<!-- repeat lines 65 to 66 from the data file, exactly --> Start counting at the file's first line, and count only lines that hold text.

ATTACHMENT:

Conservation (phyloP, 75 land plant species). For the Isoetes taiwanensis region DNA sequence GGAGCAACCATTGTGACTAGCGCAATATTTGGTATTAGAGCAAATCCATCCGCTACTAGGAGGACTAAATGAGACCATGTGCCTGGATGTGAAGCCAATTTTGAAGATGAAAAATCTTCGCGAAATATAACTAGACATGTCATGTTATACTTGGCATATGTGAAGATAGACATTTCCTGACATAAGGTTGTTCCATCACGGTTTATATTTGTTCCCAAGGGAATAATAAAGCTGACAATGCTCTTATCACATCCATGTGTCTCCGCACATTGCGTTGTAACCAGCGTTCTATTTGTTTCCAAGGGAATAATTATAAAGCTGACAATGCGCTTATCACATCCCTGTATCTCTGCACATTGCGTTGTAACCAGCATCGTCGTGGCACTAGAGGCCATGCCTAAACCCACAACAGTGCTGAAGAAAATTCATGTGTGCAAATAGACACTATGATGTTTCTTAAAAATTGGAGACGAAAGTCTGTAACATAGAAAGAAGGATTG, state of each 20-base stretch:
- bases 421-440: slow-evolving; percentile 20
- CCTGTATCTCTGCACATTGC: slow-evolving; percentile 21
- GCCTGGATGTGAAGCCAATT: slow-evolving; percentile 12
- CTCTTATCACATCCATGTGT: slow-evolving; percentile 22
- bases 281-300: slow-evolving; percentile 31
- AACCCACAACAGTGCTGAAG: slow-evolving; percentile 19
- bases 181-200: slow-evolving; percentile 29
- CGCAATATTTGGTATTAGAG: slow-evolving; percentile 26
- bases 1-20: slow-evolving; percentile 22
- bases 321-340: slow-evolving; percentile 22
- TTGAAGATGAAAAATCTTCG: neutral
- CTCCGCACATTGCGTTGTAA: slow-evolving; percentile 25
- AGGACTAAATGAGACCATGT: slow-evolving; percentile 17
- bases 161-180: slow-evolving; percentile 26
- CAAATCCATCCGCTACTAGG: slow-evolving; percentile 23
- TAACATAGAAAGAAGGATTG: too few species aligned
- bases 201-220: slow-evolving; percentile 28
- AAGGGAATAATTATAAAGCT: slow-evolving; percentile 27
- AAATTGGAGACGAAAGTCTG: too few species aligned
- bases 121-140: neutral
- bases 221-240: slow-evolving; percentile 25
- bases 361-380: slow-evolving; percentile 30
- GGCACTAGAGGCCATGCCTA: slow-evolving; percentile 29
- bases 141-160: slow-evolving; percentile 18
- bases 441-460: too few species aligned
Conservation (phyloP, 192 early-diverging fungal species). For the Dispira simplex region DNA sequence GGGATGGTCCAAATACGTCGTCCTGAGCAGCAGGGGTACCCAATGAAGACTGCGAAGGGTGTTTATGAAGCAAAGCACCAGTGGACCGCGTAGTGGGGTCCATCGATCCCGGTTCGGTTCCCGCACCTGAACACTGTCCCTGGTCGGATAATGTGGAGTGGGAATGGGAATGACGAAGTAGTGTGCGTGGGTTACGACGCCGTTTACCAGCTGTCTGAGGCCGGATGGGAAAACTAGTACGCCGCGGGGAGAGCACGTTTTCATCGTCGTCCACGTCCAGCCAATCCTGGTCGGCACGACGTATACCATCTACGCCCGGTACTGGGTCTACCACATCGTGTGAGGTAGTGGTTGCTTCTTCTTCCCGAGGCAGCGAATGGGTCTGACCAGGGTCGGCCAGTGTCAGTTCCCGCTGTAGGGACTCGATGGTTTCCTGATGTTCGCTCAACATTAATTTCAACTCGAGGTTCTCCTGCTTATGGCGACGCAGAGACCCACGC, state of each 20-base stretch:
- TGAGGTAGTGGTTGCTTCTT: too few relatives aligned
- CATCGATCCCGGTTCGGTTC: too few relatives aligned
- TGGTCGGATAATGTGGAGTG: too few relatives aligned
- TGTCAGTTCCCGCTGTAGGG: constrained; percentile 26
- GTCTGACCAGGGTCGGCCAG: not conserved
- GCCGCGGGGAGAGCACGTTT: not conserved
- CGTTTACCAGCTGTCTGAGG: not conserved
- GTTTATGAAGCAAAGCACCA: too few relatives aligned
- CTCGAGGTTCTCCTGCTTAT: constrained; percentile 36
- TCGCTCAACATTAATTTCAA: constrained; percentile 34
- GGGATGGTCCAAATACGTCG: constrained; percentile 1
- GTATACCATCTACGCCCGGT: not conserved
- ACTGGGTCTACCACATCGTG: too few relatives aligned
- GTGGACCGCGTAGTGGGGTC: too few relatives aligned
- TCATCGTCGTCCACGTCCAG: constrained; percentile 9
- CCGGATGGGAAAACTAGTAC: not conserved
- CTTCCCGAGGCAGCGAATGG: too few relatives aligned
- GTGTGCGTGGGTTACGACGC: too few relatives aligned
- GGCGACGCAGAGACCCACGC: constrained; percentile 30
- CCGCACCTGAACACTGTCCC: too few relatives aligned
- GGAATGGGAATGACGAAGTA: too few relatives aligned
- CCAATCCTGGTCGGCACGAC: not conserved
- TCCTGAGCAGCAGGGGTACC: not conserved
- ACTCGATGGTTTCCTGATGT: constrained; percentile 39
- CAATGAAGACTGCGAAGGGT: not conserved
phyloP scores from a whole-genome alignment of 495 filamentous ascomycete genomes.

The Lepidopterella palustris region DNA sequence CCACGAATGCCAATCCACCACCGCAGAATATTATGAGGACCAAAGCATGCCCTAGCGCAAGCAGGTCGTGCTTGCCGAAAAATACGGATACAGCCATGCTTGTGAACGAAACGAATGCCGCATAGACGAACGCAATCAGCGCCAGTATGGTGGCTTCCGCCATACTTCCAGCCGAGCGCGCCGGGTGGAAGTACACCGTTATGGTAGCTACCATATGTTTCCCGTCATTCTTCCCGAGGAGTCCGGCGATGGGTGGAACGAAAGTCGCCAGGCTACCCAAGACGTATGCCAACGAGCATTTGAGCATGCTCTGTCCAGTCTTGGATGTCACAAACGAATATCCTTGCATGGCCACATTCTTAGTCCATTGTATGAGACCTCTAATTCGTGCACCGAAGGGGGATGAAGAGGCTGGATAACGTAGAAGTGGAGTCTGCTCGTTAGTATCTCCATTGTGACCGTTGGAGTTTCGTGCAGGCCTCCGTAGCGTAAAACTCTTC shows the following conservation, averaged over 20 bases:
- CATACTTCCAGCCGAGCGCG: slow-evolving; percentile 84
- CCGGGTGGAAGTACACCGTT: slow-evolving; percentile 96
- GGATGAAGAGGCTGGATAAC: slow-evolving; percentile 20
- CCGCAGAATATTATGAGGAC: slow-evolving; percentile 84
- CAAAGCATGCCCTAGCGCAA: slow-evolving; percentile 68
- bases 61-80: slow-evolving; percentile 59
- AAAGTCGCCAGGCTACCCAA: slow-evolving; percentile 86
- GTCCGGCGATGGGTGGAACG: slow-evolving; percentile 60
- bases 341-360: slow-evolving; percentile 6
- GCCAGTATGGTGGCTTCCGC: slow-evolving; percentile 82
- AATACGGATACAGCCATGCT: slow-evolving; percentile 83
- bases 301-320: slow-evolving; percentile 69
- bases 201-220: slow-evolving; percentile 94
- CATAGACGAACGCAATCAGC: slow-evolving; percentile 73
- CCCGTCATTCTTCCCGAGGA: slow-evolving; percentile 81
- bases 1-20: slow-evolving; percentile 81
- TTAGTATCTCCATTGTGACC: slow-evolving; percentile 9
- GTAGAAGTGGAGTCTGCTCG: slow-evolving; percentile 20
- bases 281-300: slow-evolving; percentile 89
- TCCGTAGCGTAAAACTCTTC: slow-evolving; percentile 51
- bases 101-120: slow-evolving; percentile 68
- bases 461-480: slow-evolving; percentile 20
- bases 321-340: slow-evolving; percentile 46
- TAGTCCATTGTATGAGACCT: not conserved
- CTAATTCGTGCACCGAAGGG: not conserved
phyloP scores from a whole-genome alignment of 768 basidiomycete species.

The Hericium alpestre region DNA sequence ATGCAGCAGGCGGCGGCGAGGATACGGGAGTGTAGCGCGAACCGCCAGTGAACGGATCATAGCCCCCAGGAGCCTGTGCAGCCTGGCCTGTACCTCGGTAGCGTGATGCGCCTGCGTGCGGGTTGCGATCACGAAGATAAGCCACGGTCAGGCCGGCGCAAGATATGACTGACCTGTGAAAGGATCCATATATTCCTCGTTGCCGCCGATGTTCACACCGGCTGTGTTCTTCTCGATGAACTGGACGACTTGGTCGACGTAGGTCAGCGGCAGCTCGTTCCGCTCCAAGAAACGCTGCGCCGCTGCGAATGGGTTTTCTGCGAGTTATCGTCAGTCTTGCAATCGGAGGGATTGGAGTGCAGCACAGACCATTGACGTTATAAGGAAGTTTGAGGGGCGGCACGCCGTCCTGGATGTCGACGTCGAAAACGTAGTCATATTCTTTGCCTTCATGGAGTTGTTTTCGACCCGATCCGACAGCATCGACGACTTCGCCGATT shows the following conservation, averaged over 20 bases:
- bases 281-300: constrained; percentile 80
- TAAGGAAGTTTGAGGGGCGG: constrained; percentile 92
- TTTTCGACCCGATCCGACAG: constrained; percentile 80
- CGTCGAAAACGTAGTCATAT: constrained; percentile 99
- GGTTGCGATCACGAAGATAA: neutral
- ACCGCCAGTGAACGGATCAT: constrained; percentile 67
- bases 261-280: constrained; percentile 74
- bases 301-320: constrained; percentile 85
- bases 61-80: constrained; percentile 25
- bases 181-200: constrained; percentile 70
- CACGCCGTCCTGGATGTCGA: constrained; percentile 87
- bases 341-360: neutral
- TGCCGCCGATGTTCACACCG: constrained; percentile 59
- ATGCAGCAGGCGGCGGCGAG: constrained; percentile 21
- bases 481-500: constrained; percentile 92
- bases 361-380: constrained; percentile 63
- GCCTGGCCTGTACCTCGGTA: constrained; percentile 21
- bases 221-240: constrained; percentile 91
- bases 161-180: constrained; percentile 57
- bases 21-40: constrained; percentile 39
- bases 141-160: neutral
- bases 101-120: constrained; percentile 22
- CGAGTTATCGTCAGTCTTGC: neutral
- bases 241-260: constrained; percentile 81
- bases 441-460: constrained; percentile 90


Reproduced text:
- AATACGGATACAGCCATGCT: slow-evolving; percentile 83
- bases 301-320: slow-evolving; percentile 69